I’m a few months past you. I’d say, don’t try to rush it. Let this process play out. If you feel something is off or he needs to be double checked, don’t feel bad. He created this mess. If you have days where you just don’t know what your future is, so be it. There is no timeline. 2 or 5 or 10 year after DD, you have every right to decide that it’s just too much and you can move on when/if ever you decide. As long as your marriage boundaries aren’t continually being crossed by the cheaters actions, you have to look at yourself for healing. For me, I’m not religious and don’t buy into the whole forgiveness concept. I’m more of the acceptance concept. Accepting the reality of who I’m married to. Accepting that she’s human and made many very bad choices and is capable of it doing it again. In fact, I feel we are all capable. It’s just determining the likelihood. There is always potential for the other shoe to drop and present a time to part ways for good.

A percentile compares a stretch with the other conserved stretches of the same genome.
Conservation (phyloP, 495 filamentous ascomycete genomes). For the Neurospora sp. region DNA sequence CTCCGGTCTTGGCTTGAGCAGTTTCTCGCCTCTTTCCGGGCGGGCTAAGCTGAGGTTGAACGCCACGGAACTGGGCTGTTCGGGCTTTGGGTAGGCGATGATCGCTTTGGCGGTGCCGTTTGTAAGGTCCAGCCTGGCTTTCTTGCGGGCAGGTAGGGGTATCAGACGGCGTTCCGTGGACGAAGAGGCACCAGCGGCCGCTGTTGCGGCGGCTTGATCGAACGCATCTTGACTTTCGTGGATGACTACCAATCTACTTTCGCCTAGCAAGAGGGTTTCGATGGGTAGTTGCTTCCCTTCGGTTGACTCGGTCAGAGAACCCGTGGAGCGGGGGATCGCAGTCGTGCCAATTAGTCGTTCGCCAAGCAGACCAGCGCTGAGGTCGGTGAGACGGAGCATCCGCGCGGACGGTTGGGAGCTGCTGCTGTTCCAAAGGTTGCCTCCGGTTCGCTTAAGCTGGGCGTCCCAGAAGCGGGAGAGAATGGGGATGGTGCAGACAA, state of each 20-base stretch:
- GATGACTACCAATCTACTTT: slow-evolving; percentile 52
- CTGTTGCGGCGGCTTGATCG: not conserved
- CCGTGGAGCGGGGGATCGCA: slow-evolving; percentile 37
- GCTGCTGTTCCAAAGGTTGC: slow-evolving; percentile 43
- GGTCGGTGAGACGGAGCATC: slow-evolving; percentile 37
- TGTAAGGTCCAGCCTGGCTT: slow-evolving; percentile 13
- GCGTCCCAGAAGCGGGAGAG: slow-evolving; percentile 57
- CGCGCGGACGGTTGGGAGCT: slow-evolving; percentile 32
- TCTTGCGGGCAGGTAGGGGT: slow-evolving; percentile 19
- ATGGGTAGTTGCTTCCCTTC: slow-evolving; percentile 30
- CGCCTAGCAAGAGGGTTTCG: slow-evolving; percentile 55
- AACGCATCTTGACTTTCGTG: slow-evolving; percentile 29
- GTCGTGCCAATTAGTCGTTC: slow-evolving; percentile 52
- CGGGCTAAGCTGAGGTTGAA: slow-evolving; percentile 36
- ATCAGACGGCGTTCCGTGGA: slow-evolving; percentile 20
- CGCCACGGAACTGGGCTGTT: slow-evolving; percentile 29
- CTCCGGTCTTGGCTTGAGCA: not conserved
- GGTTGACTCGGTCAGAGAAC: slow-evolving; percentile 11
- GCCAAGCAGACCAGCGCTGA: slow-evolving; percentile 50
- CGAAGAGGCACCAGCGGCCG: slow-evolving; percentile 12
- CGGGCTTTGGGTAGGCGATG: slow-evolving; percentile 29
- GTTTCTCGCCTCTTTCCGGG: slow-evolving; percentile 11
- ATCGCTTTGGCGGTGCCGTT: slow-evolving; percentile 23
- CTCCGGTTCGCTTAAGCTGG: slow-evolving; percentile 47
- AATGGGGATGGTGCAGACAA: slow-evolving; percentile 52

You are not a mind reader and if he says and more importantly shows he wants to be there with you, what more can you do? The second they waiver about wanting to be there, send them packing.

    • Deeper Thought

      I am 11 months past D-day. Things were mostly fine lately, my H and I are working on our marriage after his EA. We’re doing okay. I was doing okay, until I had a birthday blues. I didn’t expect that a birthday could be a trigger for depression. It took me back to a year ago, when the EA was going on. My H’s birthday is in the same week as mine, so I remember that his AP gave him a special birthday gift. He was going to use the gift last Summer, had D-day never happened. It did, less than a month after his birthday. He went no contact and returned/canceled the gift from her, which was very considerate and I appreciate it. We’ve been trying hard to rebuild trusts between us since then, with the help of 2 different counselors. We’re on our way there but I know that trust is just never the same since a betrayal. I’m working around it to stay together. We love each other and it’s worth fighting for.